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Ukraine’s Ministry of Defence has issued a graphic telling people how to launch a Molotov cocktail at a tank.

It came as brave Ukrainians were seen hurling DIY petrol bombs at a Russian tank from the window of a passing car.

Remarkable footage shows people in the car shouting abuse at Putin’s forces, before a woman throws the home-made weapon directly at the armoured vehicle.

The Ministry of Defence and the Ukrainian army’s General Staff posted detailed instruction on how to make Molotov cocktails and where to aim when faced with a Russian tank or truck. 

The official account of the General Staff of Ukraine’s Armed Forces showed people key areas of Russian tanks and trucks to target with petrol bombs. It added: ‘Beat the occupier! Let’s win together!’

A series of graphics showed which parts of Russian tanks and trucks to aim for, including the windows, manholes on top and the engine grill

Remarkable footage shows people in the car shouting abuse at Putin’s forces, before a woman throws the home-made weapon directly at the armoured vehicle

Another angle shows the aftermath of the incident, in which flames can be seen erupting from the tank, as vehicles drive by on a dual carriageway

The official page of Ukraine’s Ministry of Defense shared a flyer of how to make a Molotov cocktail

It gave detailed instructions on how to create the DIY petrol bomb and suggested throwing them at Russian tanks and trucks. They are illegal to make in the UK under the Explosive Substances Act

A map issued by Ukrzaliznytsia, or Ukrainian Railways, showed which stations were still operational (Pictured: Graphic for February 27)

The daily graphics give an idea of the Russian advance from the east and south (Pictured: Graphic for February 28)

A Green dot means ‘The station is operational’, a green train means ‘There’s a connection’, a red sign that there is ‘no connection’ and an explosion sign that ‘there’s a situation, explosions near the station’ (Pictured: Graphic for March 1)

Civilians have been encouraged in recent days to make their own petrol bombs, with President Zelensky’s embattled government even giving out a DIY flyer with instructions. 

The illegal petrol bombs believed to have had their name coined by the Finnish: What are Molotov cocktails? 

Molotov cocktail is a generic name given to petrol bombs.

Also known as a poor man’s grenade, because of their relative ease to make, they are improvised incendiary weapons involving flammable liquid put into glass bottles.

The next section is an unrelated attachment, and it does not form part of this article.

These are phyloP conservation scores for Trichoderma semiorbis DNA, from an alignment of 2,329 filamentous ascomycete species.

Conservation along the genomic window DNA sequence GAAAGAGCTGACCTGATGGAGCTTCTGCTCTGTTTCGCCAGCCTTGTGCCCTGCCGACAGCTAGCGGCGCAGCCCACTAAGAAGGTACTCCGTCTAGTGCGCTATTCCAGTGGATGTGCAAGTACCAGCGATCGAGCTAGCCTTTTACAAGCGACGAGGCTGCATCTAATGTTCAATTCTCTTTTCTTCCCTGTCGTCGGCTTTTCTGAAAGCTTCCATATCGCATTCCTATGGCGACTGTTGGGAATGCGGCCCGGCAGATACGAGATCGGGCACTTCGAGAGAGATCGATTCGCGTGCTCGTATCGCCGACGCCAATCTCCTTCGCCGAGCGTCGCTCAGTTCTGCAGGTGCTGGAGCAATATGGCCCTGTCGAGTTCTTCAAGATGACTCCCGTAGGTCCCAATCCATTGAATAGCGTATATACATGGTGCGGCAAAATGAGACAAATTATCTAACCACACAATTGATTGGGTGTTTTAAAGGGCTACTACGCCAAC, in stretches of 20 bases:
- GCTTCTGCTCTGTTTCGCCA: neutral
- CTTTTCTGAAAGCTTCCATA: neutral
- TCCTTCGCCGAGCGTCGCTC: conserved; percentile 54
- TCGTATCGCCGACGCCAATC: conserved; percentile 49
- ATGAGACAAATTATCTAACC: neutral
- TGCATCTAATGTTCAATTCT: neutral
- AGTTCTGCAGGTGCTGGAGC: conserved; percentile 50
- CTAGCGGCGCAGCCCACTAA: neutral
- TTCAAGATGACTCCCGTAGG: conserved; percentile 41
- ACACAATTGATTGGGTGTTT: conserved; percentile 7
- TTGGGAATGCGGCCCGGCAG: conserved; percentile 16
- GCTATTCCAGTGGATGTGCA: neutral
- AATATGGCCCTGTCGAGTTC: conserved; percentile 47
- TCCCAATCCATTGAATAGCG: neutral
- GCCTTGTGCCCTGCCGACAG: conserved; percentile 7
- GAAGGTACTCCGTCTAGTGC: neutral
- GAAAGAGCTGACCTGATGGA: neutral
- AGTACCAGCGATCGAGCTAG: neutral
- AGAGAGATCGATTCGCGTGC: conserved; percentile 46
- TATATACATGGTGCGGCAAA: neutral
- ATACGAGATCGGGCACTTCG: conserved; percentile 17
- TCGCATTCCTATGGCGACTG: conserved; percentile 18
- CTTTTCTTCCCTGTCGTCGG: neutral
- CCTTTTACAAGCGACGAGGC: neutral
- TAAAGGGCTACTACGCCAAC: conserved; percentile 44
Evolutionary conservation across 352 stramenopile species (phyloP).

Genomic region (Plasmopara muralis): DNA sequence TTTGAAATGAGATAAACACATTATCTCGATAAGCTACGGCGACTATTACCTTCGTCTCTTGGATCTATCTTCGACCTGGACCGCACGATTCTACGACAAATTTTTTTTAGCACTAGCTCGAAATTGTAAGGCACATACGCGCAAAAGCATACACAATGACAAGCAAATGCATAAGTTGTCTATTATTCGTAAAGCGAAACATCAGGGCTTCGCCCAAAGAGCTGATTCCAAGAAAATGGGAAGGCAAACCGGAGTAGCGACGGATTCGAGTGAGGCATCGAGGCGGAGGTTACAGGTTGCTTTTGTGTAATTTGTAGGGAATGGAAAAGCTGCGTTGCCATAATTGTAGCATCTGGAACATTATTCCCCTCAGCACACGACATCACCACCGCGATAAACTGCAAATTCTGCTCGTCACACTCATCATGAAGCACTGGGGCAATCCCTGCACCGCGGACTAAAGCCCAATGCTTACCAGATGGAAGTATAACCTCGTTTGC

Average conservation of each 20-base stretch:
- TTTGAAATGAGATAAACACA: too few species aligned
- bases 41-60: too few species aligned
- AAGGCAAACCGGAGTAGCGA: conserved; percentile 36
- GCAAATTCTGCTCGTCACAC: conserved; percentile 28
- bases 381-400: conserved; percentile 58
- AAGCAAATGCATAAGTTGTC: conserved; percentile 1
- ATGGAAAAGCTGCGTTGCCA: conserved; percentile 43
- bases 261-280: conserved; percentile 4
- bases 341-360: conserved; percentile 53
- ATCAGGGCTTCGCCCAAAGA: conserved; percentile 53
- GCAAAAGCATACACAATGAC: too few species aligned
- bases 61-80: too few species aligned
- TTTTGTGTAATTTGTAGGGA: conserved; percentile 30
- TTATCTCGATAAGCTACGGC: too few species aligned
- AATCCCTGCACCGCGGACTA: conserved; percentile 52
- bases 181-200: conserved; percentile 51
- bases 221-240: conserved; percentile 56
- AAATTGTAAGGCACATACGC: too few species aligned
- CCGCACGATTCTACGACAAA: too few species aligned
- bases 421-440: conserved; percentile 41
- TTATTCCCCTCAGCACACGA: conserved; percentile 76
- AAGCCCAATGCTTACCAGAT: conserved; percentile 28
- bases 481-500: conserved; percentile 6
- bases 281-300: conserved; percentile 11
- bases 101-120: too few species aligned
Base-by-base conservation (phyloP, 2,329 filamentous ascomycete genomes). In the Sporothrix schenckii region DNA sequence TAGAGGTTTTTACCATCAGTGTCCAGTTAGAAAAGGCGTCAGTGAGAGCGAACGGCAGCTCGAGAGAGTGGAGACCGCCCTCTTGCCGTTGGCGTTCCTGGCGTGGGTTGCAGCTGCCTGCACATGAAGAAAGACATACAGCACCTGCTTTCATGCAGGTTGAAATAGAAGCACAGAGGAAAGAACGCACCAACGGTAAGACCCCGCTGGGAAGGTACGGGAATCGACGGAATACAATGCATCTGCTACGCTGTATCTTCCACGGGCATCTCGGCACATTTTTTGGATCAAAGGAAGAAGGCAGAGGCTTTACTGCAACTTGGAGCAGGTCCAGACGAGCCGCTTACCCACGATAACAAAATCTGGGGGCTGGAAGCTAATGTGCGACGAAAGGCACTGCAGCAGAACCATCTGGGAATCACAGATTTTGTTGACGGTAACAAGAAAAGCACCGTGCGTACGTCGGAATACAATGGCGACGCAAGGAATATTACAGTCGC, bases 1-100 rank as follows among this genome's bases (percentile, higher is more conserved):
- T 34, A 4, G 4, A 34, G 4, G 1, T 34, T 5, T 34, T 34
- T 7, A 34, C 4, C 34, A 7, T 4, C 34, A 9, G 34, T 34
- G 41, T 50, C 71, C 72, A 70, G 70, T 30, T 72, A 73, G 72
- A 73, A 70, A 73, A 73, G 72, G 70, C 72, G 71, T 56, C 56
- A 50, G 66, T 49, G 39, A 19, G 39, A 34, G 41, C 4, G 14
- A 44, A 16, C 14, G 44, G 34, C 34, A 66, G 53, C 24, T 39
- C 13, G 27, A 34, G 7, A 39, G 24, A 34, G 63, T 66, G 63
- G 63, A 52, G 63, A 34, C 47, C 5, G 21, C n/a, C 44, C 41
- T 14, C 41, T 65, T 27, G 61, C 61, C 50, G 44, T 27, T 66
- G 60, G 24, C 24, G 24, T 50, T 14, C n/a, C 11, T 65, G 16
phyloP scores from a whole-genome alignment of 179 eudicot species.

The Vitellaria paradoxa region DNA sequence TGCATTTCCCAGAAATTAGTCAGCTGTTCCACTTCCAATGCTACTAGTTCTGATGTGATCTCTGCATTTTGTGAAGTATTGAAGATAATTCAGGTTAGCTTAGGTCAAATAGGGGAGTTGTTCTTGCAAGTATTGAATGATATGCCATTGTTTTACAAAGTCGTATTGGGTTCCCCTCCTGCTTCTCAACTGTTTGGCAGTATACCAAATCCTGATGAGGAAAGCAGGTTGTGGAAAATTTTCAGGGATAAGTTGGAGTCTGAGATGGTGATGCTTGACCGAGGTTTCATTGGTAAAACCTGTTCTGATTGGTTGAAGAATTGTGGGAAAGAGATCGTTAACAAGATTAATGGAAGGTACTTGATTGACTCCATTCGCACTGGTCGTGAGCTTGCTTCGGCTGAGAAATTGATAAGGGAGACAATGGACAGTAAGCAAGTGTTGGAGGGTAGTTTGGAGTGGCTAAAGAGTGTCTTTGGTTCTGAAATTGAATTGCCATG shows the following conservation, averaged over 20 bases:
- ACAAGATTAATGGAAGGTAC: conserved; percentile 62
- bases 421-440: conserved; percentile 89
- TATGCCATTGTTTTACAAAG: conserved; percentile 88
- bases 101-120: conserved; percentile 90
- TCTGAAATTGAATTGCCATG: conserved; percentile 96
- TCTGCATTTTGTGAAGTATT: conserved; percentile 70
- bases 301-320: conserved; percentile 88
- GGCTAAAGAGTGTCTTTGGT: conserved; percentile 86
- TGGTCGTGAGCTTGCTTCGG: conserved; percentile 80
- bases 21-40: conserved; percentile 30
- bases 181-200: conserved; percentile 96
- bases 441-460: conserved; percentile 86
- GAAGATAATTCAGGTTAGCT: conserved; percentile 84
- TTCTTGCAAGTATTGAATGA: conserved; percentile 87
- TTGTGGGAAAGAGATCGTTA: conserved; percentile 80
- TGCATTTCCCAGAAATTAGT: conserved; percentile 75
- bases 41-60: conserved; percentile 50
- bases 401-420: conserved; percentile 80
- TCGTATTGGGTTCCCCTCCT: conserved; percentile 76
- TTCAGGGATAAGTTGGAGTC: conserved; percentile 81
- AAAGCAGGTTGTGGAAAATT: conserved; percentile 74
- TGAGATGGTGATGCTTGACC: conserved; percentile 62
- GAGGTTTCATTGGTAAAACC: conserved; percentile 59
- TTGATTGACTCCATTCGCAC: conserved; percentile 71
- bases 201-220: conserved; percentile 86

The name was coined by the Finnish during their war with Soviet Russia in 1939 – also known as the Winter War.

It is believed they were called Molotov as a pejorative reference to Vyacheslav Molotov due to the Molotov –Ribbentrop Pact – a deal between Russia and Nazi Germany that saw Poland divided between the two countries and Finland into the Soviet ‘sphere of influence’. 

However they were used before the Winter War, most notably in the Spanish Civil war three years earlier. 

General Franco is said to have ordered his Nationalist troops to use them against Soviet tanks.

Many were made by people in Britain in the 1940s as the threat of an invasion by Nazi Germany loomed.

They are often used in riots and uprisings and, as of such, have become a symbol of revolution. 

But they are illegal to make in the UK under the Explosive Substances Act.

A post from the verified Twitter page of the Ministry of Defence of Ukraine last week said: ‘In Obolon… We ask citizens to inform about the movement of equipment! 

‘Make Molotov cocktails, neutralise the occupier! Peaceful residents – be careful! Do not leave the house!’

More footage over the weekend showed hundreds of civilians of all ages making the weapons as part of efforts to arm themselves against Russian attackers.

A Sky News report from Dnipro showed crowd of people grating up polystyrene and putting it into bottles.

The idea is that the substance would then make the cocktail stick to vehicles and other targets.

The weapons were being made according to a recipe distributed by Ukraine’s ministry of defence. 

Ukrainian Railways have also issued daily maps showing which stations were still operational.

They give an insight into how far Russian forces have advanced from the east and south of Ukraine.  

The name Molotov cocktail was coined by the Finnish during their war with Soviet Russia in 1939 – also known as the Winter War.

It is believed they were called Molotov as a pejorative reference to Vyacheslav Molotov due to the Molotov–Ribbentrop Pact – a deal between Russia and Nazi Germany that saw Poland divided between the two countries and Finland into the Soviet ‘sphere of influence’. 

However they were used before the Winter War, most notably in the Spanish Civil war three years earlier. 

General Franco is said to have ordered his Nationalist troops to use them against Soviet tanks.

Many were made by people in Britain in the 1940s as the threat of an invasion by Nazi Germany loomed.

They are often used in riots and uprisings and, as of such, have become a symbol of revolution. 

But they are illegal to make in the UK under the Explosive Substances Act.

Ukraine’s Ministry of Defence issues graphic of how to launch a Molotov cocktail at a tank

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